Pop Cantonese: 緣分 – Fate Destiny

Jyun4 fan6 (緣分) is a funny thing. In relationships, whether or not you and a loved one are destined to meet and end up together is down to this little concept — but the use of this expression isn’t limited to romantic liaisons alone. Keep running into a friend out and about? You two must have a lot of jyun4 fan6. Got in the same cab twice in a week? That’s jyun4 fan6 right there. Have a colleague that you particularly enjoy working with? Thank the jyun4 fan6 between you. We don’t choose our blood family — and the one you end up with could be a form of that, too.

destinyRoughly meaning fate/destiny, and also known by its Mandarin name, yuanfen, jyun4 fan6 is most frequently used to describe romantic relationships between two people, as a factor that determines whether or not they stay together. It’s also often described as “fateful coincidence.”

A concept that finds its roots in Buddhism, jyun4 fan6 denotes the relationship between two people according to fate and destiny. Buddhism concepts were said to have begun to take hold in China during the imperial Tang Dynasty (618-907) in China, and eventually became part of Chinese beliefs. Everyday people who may not necessarily have understood Buddhism ideals absorbed the religion’s concepts into their daily lives “to serve a certain purpose,” according to the study The Meaning and Functions of the Concept of Yuanfen 缘分 in Contemporary China, published in the Vienna Journal of East Asian Studies in 2015. No scientific evidence that shows the development of the expression was kept in the 20th century, though this term has remained pervasive in modern times.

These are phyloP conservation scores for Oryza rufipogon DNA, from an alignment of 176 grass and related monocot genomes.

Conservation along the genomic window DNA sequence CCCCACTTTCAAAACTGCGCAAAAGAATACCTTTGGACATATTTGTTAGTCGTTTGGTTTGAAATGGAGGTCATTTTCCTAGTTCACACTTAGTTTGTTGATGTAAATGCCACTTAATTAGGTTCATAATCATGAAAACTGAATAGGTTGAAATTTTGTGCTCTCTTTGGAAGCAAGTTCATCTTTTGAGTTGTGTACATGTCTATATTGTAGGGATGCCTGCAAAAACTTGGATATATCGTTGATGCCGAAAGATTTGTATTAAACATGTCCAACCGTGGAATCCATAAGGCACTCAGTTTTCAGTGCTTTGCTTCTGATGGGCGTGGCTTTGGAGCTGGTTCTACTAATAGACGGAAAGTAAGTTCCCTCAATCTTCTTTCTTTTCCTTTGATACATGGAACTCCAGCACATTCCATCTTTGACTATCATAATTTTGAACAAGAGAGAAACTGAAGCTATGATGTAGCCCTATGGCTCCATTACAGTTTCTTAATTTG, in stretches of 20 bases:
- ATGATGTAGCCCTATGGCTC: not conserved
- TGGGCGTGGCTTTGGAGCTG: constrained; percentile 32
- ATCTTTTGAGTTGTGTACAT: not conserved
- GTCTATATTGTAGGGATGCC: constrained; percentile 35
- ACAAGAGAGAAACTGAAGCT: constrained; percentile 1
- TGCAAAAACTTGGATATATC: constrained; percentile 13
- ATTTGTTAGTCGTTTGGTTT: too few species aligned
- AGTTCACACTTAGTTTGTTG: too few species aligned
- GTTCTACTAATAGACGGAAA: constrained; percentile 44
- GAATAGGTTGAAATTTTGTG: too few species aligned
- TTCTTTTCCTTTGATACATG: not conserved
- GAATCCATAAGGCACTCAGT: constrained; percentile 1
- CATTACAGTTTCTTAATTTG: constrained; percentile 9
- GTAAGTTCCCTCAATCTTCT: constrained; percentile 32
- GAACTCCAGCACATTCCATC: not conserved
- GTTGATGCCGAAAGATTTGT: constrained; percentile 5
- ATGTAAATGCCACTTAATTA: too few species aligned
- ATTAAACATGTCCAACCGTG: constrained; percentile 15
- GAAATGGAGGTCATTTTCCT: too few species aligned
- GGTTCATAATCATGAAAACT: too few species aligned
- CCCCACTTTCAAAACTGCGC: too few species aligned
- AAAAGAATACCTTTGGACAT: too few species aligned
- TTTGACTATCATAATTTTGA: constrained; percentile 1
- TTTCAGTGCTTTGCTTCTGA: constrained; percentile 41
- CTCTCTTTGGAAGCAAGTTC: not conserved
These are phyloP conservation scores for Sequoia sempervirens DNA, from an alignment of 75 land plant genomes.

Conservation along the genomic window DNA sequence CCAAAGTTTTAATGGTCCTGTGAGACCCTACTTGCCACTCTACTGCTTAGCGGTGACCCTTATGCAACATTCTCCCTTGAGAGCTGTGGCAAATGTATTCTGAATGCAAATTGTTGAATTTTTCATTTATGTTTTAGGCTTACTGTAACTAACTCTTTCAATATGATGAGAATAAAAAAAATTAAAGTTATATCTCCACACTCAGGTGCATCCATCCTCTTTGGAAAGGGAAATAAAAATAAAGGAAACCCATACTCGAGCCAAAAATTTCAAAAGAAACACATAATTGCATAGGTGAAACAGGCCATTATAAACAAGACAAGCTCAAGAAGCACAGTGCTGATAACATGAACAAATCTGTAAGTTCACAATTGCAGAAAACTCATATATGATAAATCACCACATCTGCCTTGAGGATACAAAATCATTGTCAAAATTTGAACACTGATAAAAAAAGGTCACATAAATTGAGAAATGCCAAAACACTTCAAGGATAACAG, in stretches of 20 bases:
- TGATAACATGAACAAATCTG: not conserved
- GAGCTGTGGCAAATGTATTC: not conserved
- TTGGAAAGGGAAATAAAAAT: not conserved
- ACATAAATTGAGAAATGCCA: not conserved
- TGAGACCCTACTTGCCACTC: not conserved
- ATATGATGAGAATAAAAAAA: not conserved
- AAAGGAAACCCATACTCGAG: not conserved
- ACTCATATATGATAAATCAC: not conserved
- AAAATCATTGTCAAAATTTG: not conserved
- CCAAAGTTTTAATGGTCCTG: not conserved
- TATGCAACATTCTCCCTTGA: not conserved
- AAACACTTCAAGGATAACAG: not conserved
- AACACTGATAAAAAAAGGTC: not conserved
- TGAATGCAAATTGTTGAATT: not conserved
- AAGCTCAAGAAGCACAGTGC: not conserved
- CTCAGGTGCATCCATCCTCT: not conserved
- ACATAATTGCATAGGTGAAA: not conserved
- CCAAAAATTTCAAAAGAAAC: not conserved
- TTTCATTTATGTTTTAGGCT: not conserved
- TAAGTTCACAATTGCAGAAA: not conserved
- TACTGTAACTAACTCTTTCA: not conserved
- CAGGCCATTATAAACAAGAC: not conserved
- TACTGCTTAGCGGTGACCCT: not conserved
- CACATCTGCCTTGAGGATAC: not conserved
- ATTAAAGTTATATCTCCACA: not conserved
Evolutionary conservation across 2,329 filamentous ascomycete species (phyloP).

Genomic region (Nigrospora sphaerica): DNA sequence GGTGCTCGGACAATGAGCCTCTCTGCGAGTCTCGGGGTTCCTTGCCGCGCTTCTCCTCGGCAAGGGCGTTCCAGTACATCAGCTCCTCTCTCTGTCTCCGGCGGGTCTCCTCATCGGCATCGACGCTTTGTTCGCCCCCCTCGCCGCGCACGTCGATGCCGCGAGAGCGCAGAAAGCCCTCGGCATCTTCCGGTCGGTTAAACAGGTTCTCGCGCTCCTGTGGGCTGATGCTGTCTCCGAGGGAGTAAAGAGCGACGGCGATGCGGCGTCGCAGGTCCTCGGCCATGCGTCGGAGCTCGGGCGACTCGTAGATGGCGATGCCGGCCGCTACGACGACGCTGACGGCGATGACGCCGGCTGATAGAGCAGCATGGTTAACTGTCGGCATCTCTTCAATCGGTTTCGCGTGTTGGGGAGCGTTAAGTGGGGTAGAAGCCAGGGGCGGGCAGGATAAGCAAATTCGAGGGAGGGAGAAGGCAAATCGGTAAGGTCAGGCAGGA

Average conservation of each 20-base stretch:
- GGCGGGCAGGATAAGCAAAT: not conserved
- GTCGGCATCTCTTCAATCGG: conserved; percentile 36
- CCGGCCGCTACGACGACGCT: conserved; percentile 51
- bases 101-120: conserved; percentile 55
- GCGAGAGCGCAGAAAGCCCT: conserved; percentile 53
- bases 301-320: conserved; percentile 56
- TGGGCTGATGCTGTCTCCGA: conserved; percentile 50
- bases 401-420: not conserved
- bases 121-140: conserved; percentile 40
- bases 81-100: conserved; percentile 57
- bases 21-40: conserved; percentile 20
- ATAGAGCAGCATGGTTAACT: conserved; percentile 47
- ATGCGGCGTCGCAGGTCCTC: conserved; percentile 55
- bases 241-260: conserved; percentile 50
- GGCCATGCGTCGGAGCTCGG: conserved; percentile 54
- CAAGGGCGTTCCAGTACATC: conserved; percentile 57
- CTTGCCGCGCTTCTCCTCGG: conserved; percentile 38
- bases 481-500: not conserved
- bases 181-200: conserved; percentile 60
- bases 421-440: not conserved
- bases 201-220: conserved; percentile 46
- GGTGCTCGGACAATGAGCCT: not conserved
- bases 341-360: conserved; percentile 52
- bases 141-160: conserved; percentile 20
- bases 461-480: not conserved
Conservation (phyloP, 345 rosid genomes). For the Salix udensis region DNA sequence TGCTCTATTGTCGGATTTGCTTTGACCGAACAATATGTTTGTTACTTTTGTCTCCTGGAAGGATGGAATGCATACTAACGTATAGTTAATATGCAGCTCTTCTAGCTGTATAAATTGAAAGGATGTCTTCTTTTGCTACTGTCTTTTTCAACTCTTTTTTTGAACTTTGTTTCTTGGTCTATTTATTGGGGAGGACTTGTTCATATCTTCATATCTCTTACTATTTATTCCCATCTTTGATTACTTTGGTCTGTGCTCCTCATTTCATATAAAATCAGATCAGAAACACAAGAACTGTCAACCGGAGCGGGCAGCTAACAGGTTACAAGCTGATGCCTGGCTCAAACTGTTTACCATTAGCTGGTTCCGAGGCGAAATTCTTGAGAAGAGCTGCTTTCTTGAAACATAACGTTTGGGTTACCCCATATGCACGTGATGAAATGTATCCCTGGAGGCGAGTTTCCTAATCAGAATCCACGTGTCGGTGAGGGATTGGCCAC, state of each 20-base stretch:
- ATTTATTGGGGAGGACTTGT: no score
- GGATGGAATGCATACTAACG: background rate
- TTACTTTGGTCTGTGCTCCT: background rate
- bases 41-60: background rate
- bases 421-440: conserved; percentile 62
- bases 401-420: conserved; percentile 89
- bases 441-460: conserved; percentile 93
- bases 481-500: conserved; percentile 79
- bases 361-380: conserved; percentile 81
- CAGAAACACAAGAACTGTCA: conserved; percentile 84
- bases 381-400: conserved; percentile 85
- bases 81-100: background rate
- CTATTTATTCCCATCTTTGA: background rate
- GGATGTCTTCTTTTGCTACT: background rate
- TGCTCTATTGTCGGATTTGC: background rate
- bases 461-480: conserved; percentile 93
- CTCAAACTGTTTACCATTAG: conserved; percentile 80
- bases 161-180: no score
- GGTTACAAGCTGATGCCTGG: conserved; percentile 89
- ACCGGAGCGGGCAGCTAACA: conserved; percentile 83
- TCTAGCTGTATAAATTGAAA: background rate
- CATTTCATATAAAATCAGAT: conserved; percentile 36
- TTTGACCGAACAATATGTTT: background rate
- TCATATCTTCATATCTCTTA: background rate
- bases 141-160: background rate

Essentially, the concept of jyun4 fan6 is used to describe the fate that ties two people together, owing to actions in their past life, as well as whether they’re destined to create a long-lasting relationship. It’s similar to the Buddhist belief of karma, where actions in the present could lead to direct consequences in the future: think “cause and effect.” Between a betrothed couple, for example, their meeting and eventual coupling is believed to have been brought about through serendipity and fate.

destinyStill, the expression is more complex than just two individuals meeting in a bar, at a concert, or during their travels – and then dating and getting married, or becoming firm friends for life. Even though jyun4 fan6 is based on the belief that a relationship between two individuals is brought about through fateful coincidence, a third component of the belief is that all relationships are predestined.

It’s a beautiful idea: the fact that what we do, which leads to who we meet, was written in the stars. But then, there are always those who don’t quite make it all the way. For couples who call it quits, or friends who drift apart, there’s the expression jau5 jyun4 mou4 ban1 (有緣無份) — “have fate, but not destiny.” They had enough fate to bring them on to the same path — but destiny didn’t want them to walk the rest of that journey as one.

The concept may be a strange one to grasp. But the best way of immersing yourself in the idea it is to start looking to loved ones around you, and appreciate the affinity you have with them.


Note: Cantonese romanisation in this article is based on the jyutping system, which uses numbers to correspond to the six main tones in Cantonese. 

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